I read an interesting article by IGN that I thought would make for a good roundtable. While I hate IGN's bashing of anything Nintendo, I can also see the logic behind the argument. However, is history enough to determine a products future, or are new factors such as the Ambassador Program, the 3DS Virtual Console, and Sony's PS Vita being $80 more enough to evade history. How will Sony respond to all this? How does Apple factor into all of this? is Microsoft smart for staying away from the portable business? Discuss.
Jack Devries said:
History Says the 3DS Dead.
With the announcement of the Nintendo 3DS getting a price drop, Nintendo hopes to turn around the lackluster sales of the handheld and get back on track. There's just one problem: That has never worked for Nintendo.
The fact is that Nintendo has never turned around the failure of a console or handheld by doing a price drop. What's more, every system they've had that had a price drop within six months turned out to be a commercial disappointment.
Now, it's easy to point to the Virtual Boy every time Nintendo sales falter, but it really is the classic example, and there are some unfortunate parallels between that system and the 3DS. Not to say that the 3DS is the colossal failure that the Virtual Boy ended up being, but there are some other similarities with the 3DS, and Nintendo's other consoles.
Just look at the other evidence. Back in the mid-90s, Nintendo was on top of the video game heap. They had effectively won the console wars with the Super Nintendo. However the launch of the Nintendo 64 was marred by lackluster sales. Whether it was due to more expensive games, or the competition's head start, the N64 did not perform as well as predicted, and Nintendo lost the lead. They tried multiple price drops, but it didn't save the system (which had some of the best games of the time).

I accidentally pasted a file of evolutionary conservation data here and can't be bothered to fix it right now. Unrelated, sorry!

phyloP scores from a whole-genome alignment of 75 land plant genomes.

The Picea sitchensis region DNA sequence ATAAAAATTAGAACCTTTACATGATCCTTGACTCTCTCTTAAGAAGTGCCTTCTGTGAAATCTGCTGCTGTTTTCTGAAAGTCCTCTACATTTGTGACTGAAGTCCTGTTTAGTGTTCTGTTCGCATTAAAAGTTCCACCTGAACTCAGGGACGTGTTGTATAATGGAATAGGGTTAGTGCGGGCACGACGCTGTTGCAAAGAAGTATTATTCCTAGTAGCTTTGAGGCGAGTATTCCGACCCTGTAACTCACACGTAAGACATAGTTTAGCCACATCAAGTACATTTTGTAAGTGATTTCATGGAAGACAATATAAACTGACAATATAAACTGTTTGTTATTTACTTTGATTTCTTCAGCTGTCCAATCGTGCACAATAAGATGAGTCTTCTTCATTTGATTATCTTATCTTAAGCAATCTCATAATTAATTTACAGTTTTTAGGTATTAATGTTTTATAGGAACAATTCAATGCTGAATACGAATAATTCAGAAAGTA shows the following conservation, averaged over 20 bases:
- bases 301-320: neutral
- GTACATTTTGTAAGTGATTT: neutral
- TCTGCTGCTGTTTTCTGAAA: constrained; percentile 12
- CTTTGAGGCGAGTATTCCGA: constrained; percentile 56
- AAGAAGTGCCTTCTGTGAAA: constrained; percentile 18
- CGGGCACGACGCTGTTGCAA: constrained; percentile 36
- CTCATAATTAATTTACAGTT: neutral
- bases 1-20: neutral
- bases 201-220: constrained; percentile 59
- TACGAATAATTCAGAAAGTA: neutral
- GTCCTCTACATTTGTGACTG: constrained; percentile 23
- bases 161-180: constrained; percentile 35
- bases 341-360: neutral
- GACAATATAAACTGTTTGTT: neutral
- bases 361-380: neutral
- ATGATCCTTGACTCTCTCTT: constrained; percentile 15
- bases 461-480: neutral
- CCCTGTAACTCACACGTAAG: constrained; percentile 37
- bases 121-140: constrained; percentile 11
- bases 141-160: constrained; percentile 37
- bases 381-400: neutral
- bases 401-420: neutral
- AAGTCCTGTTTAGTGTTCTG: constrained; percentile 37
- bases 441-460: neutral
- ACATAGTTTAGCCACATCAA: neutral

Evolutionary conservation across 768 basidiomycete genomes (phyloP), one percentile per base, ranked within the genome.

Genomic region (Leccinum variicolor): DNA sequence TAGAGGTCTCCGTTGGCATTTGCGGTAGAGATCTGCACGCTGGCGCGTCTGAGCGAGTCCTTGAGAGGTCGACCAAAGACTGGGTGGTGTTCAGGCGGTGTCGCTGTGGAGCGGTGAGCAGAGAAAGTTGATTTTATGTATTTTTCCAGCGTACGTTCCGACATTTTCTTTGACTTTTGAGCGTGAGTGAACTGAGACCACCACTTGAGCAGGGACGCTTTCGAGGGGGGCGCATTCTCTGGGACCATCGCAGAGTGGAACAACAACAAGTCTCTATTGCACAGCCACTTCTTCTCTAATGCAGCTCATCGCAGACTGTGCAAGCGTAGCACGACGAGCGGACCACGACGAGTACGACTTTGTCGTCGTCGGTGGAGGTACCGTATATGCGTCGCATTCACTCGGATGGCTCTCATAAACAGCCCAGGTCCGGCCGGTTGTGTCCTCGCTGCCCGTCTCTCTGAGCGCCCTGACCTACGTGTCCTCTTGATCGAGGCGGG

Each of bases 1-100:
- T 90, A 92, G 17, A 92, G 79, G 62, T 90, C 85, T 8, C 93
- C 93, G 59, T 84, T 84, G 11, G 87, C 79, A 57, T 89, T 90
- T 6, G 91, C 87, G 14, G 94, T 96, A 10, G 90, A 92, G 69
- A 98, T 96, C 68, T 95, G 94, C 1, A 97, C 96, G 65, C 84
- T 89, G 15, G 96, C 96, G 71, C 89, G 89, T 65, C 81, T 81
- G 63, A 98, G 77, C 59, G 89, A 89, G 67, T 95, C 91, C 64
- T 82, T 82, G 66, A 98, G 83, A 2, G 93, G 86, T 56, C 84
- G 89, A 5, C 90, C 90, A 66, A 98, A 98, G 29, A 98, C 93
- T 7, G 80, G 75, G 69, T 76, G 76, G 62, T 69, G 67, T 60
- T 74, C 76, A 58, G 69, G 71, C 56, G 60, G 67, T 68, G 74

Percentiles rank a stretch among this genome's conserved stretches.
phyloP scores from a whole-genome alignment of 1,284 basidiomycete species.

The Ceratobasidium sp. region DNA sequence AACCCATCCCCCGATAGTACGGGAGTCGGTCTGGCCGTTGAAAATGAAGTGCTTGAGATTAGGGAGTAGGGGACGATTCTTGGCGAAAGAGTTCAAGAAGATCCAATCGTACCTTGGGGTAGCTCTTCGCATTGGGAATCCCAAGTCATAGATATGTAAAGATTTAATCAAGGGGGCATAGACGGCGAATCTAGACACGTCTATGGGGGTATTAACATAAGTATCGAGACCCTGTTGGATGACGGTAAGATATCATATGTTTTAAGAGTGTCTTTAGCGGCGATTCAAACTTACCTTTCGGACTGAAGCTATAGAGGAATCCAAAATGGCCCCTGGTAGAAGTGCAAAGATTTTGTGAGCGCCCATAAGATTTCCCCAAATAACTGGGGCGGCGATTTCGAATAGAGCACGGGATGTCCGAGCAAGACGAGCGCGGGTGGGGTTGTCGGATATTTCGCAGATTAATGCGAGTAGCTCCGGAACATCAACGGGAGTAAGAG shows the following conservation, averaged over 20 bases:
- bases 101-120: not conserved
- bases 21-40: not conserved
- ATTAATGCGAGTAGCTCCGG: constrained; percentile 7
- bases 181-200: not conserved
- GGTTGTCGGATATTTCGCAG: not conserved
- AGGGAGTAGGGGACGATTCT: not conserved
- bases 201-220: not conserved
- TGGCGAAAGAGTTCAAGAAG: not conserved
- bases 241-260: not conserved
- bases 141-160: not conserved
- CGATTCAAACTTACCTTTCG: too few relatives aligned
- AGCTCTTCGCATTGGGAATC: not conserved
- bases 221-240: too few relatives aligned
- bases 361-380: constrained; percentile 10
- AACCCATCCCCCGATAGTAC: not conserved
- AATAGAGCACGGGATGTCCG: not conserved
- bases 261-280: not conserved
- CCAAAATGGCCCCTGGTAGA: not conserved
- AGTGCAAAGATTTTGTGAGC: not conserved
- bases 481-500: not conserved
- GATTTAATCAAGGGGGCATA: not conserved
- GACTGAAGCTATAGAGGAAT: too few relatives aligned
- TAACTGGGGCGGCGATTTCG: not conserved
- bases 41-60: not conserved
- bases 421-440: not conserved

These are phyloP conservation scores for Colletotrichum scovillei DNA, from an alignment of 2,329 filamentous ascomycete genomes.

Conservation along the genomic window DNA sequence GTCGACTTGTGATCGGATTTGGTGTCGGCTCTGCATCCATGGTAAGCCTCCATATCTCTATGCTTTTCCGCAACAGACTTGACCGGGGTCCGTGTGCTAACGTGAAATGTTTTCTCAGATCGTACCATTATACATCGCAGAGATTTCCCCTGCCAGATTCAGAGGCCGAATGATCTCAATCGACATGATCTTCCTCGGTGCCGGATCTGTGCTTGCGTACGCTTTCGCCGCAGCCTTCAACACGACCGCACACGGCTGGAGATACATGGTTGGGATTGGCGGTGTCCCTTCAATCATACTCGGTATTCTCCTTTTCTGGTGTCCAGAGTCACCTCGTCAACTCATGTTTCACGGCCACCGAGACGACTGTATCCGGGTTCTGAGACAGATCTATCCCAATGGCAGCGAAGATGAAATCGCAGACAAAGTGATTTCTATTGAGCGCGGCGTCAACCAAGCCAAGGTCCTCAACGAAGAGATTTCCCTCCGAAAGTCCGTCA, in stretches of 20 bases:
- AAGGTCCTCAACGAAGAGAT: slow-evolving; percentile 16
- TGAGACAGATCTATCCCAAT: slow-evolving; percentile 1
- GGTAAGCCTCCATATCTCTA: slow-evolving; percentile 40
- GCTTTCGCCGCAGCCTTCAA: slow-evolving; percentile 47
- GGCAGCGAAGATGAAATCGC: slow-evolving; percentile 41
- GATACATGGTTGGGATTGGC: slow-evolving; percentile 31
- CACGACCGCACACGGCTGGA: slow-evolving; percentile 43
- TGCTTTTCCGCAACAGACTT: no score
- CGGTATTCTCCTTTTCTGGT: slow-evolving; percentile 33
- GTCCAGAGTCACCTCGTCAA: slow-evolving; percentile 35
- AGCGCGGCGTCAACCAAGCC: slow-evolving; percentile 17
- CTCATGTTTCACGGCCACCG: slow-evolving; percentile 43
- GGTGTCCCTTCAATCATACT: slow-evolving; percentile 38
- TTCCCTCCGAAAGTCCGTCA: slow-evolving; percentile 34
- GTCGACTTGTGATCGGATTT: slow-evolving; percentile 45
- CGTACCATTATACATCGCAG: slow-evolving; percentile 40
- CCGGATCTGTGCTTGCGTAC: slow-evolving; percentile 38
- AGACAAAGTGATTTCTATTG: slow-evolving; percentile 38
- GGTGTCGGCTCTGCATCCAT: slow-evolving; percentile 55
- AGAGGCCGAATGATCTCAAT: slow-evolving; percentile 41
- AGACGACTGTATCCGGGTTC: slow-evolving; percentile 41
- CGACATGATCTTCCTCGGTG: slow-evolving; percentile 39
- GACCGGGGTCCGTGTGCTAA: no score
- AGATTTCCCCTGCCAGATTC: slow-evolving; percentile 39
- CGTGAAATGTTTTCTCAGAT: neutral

The next generation didn't fare any better with the GameCube. Coming into the race in third place, Nintendo was never able to catch up, and lost more ground to the Xbox and the PlayStation 2.
Both of these systems got significant price drops within six months of their release. And both of these systems continued to underperform for their entire lifespan, despite great games, and additional price cuts.
By comparison, Nintendo's popular systems, the ones that succeeded, don't get price drops for years. It took the NES six years to get a discount. And the Wii went almost three before it got a cut. The Nintendo DS only got a price drop after Nintendo released the DS Lite over a year and a half later.
Is it a sure thing that the 3DS is going to continue to underperform? No, not necessarily. All of these situations are different, and the effort Nintendo is putting into incentivizing the system is unprecedented. But it's something to be wary of. History has shown that when consumers decide they don't want a system right out of the gate, it's really hard to ever change their mind.